Why is My Child Failing at School?
When a child is failing at school, we often blame them for not making an effort. But there are many other factors to take into account within the family and society as a whole.
In this article, we’ll take a look at some of the causes and factors that influence failing at school, which refers to not meeting the minimum academic requirements set out by the education system. In many countries, large numbers of children fail to meet these standards.
First of all, it’s worth distinguishing between failing at school and dropping out. Students who drop out may be capable of reaching the required academic standards, but don’t complete mandatory secondary education due to their own decision.
The term “failure” in itself is controversial. It implies that individuals who don’t have formal educational qualifications have failed in their lives as a whole. It also goes along with the idea that it is the student who is to blame.
In fact, teachers, parents, the education system and the State all have a role to play when students are failing at school.
Let’s take a look at some of the most important features of academic failure:
Reasons for failing at school
- Lack of motivation or interest on the part of the student. This is more common at the secondary or high-school level than in primary or elementary students. Students who lack motivation tend to have parents who don’t fulfill their role as guides and mentors. Children and young people can easily be led astray if there is nobody to teach them the right way forward.
- Intellectual deficit. Students with cognitive limitations represent a surprisingly small percentage of those who fail to meet the minimum requirements within the education system. Studies show that around 2% of students struggle to process concepts, operations and information.
- Learning disabilities. Dyslexia and dyscalulalia (difficulty with numbers) are common issues among school-age children, and contribute to a large proportion of cases of failure at school.
- Vision problems. Strange though it may seem, shortsightedness or other eye problems can lead to a great deal of frustration at school.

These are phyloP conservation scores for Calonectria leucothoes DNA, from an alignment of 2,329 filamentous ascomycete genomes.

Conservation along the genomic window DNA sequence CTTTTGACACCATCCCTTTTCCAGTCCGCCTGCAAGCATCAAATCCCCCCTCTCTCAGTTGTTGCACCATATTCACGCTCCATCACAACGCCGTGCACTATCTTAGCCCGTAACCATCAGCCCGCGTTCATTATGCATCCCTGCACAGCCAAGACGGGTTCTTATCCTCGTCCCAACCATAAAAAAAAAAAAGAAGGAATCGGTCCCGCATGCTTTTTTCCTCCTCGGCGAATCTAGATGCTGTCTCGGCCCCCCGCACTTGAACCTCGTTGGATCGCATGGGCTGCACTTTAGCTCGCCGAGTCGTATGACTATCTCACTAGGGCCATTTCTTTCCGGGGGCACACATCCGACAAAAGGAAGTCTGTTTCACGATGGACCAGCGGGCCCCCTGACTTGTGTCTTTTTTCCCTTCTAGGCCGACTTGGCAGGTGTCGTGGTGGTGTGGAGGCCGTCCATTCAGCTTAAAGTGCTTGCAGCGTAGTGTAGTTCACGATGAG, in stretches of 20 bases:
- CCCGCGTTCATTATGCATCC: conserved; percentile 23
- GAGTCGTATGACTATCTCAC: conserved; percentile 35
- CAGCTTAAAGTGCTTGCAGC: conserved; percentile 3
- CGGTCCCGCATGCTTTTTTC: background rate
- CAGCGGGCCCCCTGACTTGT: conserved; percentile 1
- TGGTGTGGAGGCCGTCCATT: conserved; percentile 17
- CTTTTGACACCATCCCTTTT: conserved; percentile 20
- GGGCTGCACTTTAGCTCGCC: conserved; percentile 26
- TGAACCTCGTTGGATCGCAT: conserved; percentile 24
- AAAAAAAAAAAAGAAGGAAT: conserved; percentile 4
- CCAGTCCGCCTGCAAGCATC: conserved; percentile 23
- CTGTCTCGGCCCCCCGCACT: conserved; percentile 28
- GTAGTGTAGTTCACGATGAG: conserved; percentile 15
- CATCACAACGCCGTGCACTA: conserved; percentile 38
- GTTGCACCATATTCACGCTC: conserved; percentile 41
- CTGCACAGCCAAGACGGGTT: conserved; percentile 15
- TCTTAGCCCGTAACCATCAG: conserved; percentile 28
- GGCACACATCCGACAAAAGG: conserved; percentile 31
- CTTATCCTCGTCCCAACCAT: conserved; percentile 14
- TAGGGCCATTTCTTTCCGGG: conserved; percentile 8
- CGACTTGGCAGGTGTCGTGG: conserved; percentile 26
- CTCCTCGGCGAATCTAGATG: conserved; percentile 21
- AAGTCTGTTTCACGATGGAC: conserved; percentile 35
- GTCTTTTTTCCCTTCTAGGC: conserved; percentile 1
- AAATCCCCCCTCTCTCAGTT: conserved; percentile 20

- Family and socio-cultural background. The conditions we live in can influence our ability to perform at school or work. This doesn’t necessarily mean that children of parents with higher qualifications will do better at school. However, there are studies that dispute this link.
- Poor teaching. As in every line of work, there are good teachers and bad ones. A teacher’s ability to clearly transmit knowledge, treat students fairly and manage their classroom can make a big difference in the performance of their students. However, this is a secondary condition: when a student is failing at school, a bad teacher is very rarely the only cause.
Other factors that lead to failure at school
In addition to the causes above, there are also other factors that can influence a child’s performance at school.
A first factor to consider is the emotional context. This includes a child’s interpersonal relationships (with family members and peers), as well as their emotional balance and ability to control their feelings and behavior.
Another influence is the emphasis on educational success within the child’s family. Parents need to set an example and provide support to school-age children. They must empathize with their struggles and value their achievements.
Children need to be shown that school is not a waste of time. They will only value education if they can see that it’s the way to a better future.
Another lesson for parents is not to measure how much children have learned only on the basis of their grades. School is much more than tests and exams: it is where we learn to get along with others, socialize, reason and solve problems.
With this in mind, we need to see education as a whole, and not get too caught up in the statistics.
Finally, socio-economic conditions play an undeniable role in children’s performance at school. According to The Spirit Level, an influential study of inequality by the British authors Richard Wilkinson and Kate Pickett, there is a very close relationship between the level of poverty in a community and the educational attainment of its children.
“Children need to be shown that school is not a waste of time”
Educational failure in figures
Although some statistics also include students who drop out, there are some figures that give us an insight into how many children are failing at school.
Studies by official bodies in Europe show that Spain and Portugal are the worst offenders, with around 20% of students failing at school, although these figures have fallen dramatically over the last decade.
Meanwhile, in Sweden only 7% of students fail to meet standards, and in Croatia (2.8%), Slovenia (5%), Cyprus (5.3%) and Poland (5.3%) the number is even lower.